|Benefit-Cost Summary Statistics Per Participant|
|Taxpayers||$3,352||Benefits minus costs||($11,489)|
|Participants||$799||Benefit to cost ratio||$0.02|
|Others||$457||Chance the program will produce|
|Indirect||($4,396)||benefits greater than the costs||30 %|
|Net program cost||($11,700)|
|Benefits minus cost||($11,489)|
|Meta-Analysis of Program Effects|
|Outcomes measured||Treatment age||Primary or secondary participant||No. of effect sizes||Treatment N||Adjusted effect sizes(ES) and standard errors(SE) used in the benefit - cost analysis||Unadjusted effect size (random effects model)|
|First time ES is estimated||Second time ES is estimated|
Any criminal conviction according to court records, sometimes measured through charges, arrests, incarceration, or self-report.
Standardized, validated tests of academic achievement.
K-12 grade repetition
Repeating a grade. This is sometimes called "grade retention."
K-12 special education
Placement into special education services.
Externalizing behavior symptoms
Symptoms of externalizing behavior (e.g., aggressive, hostile, or disruptive behavior) measured on a validated scale.
Symptoms of internalizing behavior (e.g., sadness, anxiety, or withdrawal) measured on a validated scale.
Any form of welfare assistance, such as Temporary Assistance for Needy Families (TANF) or Assistance for Families with Dependent Children (AFDC).
Substance use disorder^
A non-specified alcohol or drug use disorder. Typically, a collection of different types of disorders reported by study authors.
Any employment, including part-time work.
Major depressive disorder
Clinical diagnosis of major depression or symptoms measured on a validated scale.
|Detailed Monetary Benefit Estimates Per Participant|
|Affected outcome:||Resulting benefits:1||Benefits accrue to:|
|Crime||Criminal justice system||$0||$0||$0||$0||$0|
|Test scores||Labor market earnings associated with test scores||$242||$569||$300||$0||$1,111|
|K-12 grade repetition||K-12 grade repetition||$50||$0||$0||$25||$74|
|K-12 special education||K-12 special education||$1,829||$0||$0||$914||$2,743|
|Externalizing behavior symptoms||Health care associated with externalizing behavior symptoms||$72||$20||$74||$36||$201|
|From secondary participant|
|Public assistance||Public assistance||$866||($316)||$0||$433||$983|
|Major depressive disorder||Labor market earnings associated with major depression||$214||$502||$0||$0||$716|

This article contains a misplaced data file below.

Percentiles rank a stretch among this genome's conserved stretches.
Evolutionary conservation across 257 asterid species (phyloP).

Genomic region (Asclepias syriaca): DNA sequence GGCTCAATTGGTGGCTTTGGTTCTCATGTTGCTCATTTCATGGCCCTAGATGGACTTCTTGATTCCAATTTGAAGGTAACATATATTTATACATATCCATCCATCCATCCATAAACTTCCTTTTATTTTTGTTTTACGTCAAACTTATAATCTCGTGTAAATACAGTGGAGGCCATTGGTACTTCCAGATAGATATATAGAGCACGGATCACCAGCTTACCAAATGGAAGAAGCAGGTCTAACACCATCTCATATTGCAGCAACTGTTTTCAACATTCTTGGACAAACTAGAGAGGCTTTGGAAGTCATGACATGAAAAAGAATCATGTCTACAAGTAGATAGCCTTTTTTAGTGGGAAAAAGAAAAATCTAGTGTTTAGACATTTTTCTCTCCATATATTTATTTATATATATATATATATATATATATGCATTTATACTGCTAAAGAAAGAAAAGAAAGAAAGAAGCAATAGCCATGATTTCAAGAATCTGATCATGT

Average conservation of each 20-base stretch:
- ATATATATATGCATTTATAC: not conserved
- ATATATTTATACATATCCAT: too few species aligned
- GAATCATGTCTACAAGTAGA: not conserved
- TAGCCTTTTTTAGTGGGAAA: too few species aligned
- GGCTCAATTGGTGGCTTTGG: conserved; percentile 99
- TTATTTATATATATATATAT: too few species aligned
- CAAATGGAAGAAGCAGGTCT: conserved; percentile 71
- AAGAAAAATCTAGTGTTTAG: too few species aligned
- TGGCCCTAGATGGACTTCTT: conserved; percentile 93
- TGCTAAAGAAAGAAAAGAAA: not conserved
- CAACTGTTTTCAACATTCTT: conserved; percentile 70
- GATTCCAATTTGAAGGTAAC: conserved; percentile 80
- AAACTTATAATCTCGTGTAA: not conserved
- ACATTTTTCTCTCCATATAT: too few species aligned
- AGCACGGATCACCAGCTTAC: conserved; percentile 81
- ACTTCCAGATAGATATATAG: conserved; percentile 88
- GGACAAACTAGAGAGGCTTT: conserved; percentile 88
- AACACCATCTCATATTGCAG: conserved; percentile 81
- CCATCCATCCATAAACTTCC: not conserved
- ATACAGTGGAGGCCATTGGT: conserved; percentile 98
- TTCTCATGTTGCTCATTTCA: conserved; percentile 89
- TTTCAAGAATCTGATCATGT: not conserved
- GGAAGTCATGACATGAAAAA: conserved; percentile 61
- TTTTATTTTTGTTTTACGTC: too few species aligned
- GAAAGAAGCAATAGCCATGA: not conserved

|Health care associated with major depression||$80||$23||$83||$40||$227|
|Mortality associated with depression||$0||$1||$0||$6||$7|
|Program cost||Adjustment for deadweight cost of program||$0||$0||$0||($5,850)||($5,850)|
|Detailed Annual Cost Estimates Per Participant|
|Annual cost||Year dollars||Summary|
|Program costs||$7,600||2010||Present value of net program costs (in 2018 dollars)||($11,700)|
|Comparison costs||$1,679||2010||Cost range (+ or -)||10 %|
Benefits Minus Costs
Benefits by Perspective
Taxpayer Benefits by Source of Value
|Benefits Minus Costs Over Time (Cumulative Discounted Dollars)|
|The graph above illustrates the estimated cumulative net benefits per-participant for the first fifty years beyond the initial investment in the program. We present these cash flows in discounted dollars. If the dollars are negative (bars below $0 line), the cumulative benefits do not outweigh the cost of the program up to that point in time. The program breaks even when the dollars reach $0. At this point, the total benefits to participants, taxpayers, and others, are equal to the cost of the program. If the dollars are above $0, the benefits of the program exceed the initial investment.|
Roggman, L.A., Boyce, L.K., & Cook, G.A. (2009). Keeping kids on track: Impacts of a parenting-focused early head start program on attachment security and cognitive development. Early Education and Development, 20(6), 920-941.
Vogel, C.A., Xue, Y., Moiduddin, E.M., Carlson, B.L., & Kisker, E. (2010). Early Head Start children in grade 5: Long-term follow-up of the Early Head Start research and evaluation study sample (Final Report) (Document No. PR10-61). Princeton, NJ: Mathematica Policy Research.